NoAddedSuga Sat 14-Dec-13 19:58:16

You are not in the wrong and dont let anyone make you feel otherwise!

IThoughtThat Sat 14-Dec-13 20:21:37

Can you go out for the day and visit your own family or friends or go to a spa Not that you should have to do this but that it might be the easy option. I wouldn't hang around cooking for them.

Mumallthetime Sat 14-Dec-13 20:50:30

I can see some daughters might be fiercely loyal to their mums.

Of course they are; but once they are adults there really is no justification for anyone to excuse bad manners or rude behaviour.

The OPs DSD is an adult, married, with her own DC. If she didn't have the social skills to suppress her emotions and be polite when the occasion demanded, the I imagine her DH would have scarpered, and there would be an army of offended registrars, venue owners, midwives, health visitors etc etc.

If the young woman in question is capable of functioning in society then her behaviour towards the OP is a choice. And the OPs DH is displaying just as much disrespect towards the OP by ignoring and enabling his DDs behaviour towards her.

drspouse Sat 14-Dec-13 20:58:51

Oh I agree MATT but I can genuinely see my mother deciding to cut off all contact with me or my brother if we let our DC become what she saw as "too friendly" to my dad's new partner.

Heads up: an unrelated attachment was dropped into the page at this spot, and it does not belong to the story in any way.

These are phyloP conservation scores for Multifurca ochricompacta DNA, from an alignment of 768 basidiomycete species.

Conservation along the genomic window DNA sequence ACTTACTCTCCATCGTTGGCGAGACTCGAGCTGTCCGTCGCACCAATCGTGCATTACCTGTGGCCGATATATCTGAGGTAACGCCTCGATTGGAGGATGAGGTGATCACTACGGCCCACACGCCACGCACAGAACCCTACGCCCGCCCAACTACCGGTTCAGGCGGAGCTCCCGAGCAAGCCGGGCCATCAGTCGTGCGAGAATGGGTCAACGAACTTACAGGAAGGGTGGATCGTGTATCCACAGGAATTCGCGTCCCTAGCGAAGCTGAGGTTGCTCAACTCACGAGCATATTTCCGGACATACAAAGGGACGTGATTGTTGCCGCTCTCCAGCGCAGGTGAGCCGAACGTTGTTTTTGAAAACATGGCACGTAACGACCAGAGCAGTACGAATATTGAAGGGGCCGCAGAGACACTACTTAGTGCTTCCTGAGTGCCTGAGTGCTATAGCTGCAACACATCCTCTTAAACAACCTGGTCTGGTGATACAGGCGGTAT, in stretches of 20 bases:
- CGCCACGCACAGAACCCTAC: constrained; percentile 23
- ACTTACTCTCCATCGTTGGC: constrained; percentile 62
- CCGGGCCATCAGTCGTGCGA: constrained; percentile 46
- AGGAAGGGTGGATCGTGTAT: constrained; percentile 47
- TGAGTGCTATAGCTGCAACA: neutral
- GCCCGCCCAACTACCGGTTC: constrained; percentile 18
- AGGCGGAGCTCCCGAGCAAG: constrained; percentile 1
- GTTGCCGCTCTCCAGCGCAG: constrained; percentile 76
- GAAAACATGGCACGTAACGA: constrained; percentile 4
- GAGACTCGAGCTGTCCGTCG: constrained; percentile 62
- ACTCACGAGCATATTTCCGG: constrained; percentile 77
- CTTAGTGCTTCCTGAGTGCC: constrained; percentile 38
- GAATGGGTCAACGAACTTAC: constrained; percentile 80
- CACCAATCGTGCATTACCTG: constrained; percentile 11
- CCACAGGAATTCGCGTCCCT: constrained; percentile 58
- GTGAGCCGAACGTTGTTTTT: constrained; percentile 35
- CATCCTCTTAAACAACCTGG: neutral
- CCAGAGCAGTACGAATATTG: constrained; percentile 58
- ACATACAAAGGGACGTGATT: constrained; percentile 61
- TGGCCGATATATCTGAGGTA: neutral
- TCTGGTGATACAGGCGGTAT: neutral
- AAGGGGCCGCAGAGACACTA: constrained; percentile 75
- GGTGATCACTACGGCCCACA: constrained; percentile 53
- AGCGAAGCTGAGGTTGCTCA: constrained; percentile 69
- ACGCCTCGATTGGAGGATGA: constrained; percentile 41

It is an awful situation to be put in.

ZombieMojaveWonderer Sun 15-Dec-13 08:36:23

Your husband is a much to blame here op I'm afraid. By not saying anything and not sticking up for you he's agreeing with the way you are being treated.
Bin the dinner off and tell them all that until you are treated with the respect you deserve they can all piss off! Husband included.
My mum and dad are split up and my dad has remarried, my step mum is lovely (not as nice as my mum of course wink) she makes my dad happy and that's all that matters.
I am remarried too with step kids and my husband loves his kids but if they behave badly towards anyone and not just me (they don't they are really good actually) but if they did my husband wouldn't hesitate to put them right. My husband is not afraid of rejected visits, it's their loss in his eyes. So far so good.
If the step kids want nothing to do with you then so be it but don't let them come into your home and disrespect you like that. Ban them! Good luck op smile

Notsoskinnyminny Sun 15-Dec-13 10:47:37

I agree DH is as much to blame and his ill-mannered kids. They will be welcome to visit but I'm not going to go out and buy/cook the food, the shops reopen on Boxing Day and he can sort it out.